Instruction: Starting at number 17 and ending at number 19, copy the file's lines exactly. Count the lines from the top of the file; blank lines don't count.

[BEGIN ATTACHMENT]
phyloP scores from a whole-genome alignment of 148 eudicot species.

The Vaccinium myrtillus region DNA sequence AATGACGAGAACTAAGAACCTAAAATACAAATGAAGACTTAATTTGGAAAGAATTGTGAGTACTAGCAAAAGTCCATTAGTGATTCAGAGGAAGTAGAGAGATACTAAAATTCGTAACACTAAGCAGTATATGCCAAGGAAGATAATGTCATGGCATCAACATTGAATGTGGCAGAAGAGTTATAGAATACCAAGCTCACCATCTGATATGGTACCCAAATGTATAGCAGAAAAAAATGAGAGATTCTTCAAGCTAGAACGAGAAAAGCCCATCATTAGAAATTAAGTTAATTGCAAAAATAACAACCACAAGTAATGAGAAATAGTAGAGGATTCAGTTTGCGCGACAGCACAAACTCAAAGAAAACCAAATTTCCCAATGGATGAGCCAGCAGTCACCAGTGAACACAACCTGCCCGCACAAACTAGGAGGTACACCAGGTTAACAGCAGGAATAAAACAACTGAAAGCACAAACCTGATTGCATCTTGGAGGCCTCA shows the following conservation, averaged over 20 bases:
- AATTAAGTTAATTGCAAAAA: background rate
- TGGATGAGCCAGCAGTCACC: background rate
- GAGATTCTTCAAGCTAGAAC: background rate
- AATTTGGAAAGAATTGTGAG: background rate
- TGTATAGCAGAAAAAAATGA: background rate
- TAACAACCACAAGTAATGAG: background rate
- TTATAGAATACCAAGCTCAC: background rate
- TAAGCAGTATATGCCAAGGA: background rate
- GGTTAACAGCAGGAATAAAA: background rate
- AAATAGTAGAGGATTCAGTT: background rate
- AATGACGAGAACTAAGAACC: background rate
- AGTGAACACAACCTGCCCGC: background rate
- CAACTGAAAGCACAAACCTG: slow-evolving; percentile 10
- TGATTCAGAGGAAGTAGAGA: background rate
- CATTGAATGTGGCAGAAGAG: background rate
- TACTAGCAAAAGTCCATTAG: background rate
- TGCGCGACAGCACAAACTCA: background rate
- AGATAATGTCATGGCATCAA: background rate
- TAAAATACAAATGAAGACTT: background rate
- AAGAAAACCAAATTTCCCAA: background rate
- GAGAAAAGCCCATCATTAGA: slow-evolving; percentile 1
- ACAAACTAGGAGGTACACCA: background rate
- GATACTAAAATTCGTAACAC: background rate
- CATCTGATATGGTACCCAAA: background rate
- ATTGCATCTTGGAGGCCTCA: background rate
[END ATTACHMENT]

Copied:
- CATTGAATGTGGCAGAAGAG: background rate
- TACTAGCAAAAGTCCATTAG: background rate
- TGCGCGACAGCACAAACTCA: background rate